The time can vary from file to file, but I will always respond promptly to your questions and issues.  Give me a call at 407-846-1529 (407-846-1LAW) if you have any questions.

Technically, no, you do not.  But I would NEVER recommend someone file a bankruptcy without an attorney.  Filing a Bankruptcy is extremely detailed and complicated.  Only an attorney can correctly evaluate your case and file a petition while giving you advice on every step.  Additionally, an attorney can attend your meeting of creditors with you.  If you do see an attorney about filing a bankruptcy, ask if they will personally attend the meeting with you, or if they hire someone else to cover the hearing for them.  I always personally attend all meetings with my clients.

Also, the chances of messing something up increases greatly without the aid of an attorney.  If you do make a mistake when filing a bankruptcy, you may end up with your case dismissed or even investigated by the FBI.  You really should strongly consider hiring an attorney to help you through this complex and detailed legal procedure.

If you have any questions, please feel free to contact me.  You can schedule a free initial consultation by calling me:

Shawn L Hungate Attorney at Law, 811 Patrick Street, Kissimmee, FL 34741  407-846-1529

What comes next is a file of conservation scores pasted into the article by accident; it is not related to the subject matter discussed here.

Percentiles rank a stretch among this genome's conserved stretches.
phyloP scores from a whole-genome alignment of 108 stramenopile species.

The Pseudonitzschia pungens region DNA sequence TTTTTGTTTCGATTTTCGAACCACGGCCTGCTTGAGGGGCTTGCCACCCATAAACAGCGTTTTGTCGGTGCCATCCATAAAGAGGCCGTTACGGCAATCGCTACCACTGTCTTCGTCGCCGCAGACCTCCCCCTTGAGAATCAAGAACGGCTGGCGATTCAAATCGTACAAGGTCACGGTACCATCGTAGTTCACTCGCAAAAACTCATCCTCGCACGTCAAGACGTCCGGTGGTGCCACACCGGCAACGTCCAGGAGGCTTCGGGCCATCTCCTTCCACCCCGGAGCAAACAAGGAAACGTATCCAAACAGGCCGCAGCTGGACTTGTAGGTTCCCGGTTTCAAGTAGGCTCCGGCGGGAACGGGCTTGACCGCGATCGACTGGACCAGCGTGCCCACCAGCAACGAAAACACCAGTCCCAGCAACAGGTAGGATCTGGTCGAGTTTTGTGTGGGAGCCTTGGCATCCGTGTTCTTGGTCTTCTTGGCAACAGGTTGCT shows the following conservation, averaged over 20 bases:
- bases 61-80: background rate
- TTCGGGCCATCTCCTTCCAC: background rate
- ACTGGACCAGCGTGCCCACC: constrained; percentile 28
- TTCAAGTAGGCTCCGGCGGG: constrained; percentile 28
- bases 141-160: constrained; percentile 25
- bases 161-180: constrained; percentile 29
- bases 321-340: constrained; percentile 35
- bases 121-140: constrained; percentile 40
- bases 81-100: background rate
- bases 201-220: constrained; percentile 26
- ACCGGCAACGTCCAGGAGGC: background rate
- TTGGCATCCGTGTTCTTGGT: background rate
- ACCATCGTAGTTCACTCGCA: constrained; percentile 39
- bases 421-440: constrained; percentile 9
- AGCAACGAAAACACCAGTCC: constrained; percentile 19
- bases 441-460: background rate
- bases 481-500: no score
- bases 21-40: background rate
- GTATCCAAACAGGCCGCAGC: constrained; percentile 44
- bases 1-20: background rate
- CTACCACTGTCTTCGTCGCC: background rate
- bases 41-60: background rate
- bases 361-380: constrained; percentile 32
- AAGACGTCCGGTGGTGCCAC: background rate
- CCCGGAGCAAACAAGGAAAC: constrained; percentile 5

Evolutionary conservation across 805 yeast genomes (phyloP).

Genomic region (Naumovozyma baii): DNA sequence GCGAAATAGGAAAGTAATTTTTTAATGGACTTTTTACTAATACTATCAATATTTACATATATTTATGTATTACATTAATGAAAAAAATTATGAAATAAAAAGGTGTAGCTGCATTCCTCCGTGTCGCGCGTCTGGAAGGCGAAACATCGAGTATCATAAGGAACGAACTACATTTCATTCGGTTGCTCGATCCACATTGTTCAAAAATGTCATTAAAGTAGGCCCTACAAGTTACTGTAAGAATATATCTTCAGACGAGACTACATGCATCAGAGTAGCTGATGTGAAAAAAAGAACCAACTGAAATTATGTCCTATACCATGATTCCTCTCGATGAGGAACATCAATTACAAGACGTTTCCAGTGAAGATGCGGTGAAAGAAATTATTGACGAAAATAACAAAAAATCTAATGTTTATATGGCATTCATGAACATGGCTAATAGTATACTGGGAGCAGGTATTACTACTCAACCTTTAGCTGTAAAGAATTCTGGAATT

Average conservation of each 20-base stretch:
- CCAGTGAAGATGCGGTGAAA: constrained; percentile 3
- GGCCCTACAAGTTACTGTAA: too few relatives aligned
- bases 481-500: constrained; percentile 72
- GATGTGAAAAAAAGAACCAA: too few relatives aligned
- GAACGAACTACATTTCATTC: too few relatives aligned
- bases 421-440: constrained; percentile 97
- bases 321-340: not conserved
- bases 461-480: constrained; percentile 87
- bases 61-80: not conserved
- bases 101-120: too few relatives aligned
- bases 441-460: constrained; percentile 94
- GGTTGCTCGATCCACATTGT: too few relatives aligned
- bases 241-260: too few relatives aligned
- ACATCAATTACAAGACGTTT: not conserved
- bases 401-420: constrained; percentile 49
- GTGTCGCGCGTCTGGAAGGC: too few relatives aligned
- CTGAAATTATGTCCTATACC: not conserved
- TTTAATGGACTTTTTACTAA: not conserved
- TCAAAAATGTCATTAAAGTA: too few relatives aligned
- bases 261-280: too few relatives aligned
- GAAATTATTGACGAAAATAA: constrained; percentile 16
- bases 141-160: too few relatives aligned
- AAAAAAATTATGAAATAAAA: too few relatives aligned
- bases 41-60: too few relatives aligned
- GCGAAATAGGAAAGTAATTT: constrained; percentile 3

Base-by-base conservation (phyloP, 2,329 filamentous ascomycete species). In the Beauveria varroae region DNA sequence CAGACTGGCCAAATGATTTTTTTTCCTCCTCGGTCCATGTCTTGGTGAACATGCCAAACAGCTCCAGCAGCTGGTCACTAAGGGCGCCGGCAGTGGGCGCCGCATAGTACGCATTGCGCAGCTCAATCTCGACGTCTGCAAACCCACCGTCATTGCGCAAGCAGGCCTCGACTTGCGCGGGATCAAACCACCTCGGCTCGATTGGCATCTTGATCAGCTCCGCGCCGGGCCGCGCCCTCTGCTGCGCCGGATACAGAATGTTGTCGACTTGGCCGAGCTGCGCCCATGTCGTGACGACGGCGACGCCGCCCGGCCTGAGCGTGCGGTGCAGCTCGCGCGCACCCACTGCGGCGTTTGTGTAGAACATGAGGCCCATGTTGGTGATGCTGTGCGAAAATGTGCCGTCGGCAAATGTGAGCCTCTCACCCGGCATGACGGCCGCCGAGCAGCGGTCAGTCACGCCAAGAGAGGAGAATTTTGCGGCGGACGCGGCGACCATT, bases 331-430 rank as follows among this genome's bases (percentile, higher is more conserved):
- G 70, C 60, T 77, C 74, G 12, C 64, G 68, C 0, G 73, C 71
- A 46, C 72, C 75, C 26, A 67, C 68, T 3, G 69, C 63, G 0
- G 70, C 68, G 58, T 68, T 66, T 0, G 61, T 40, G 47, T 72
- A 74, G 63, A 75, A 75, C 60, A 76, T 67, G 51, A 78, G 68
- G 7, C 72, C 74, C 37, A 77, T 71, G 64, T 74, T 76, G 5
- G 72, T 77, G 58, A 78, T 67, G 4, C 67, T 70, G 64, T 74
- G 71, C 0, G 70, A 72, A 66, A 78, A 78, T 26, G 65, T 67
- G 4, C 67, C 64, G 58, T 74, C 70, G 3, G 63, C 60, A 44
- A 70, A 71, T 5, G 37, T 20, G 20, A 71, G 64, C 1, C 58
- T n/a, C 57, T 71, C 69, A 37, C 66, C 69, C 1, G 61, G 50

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Contested Divorce Basics

Contested Divorce Basics

by Shawn Hungate.

When someone hears the word “divorce”, a contested divorce, with all its procedures, is what often comes to mind.  This process begins with a Petition for Dissolution of Marriage filed with the clerk of courts.  This Petition can be filed by either the Husband or the Wife (or either “party”).  That party becomes the Petitioner.  This Petition is then served on the other party, who is called the Respondent.  The Respondent typically has 20 days to answer the Petition.

The Petition contains allegations about the marriage.  It must allege that the marriage is irretrievably broken.  It may contain other allegations including, but not necessarily, a request to divide assets and debts, a claim for time sharing with children, a claim for child support, and claims for alimony, among other things.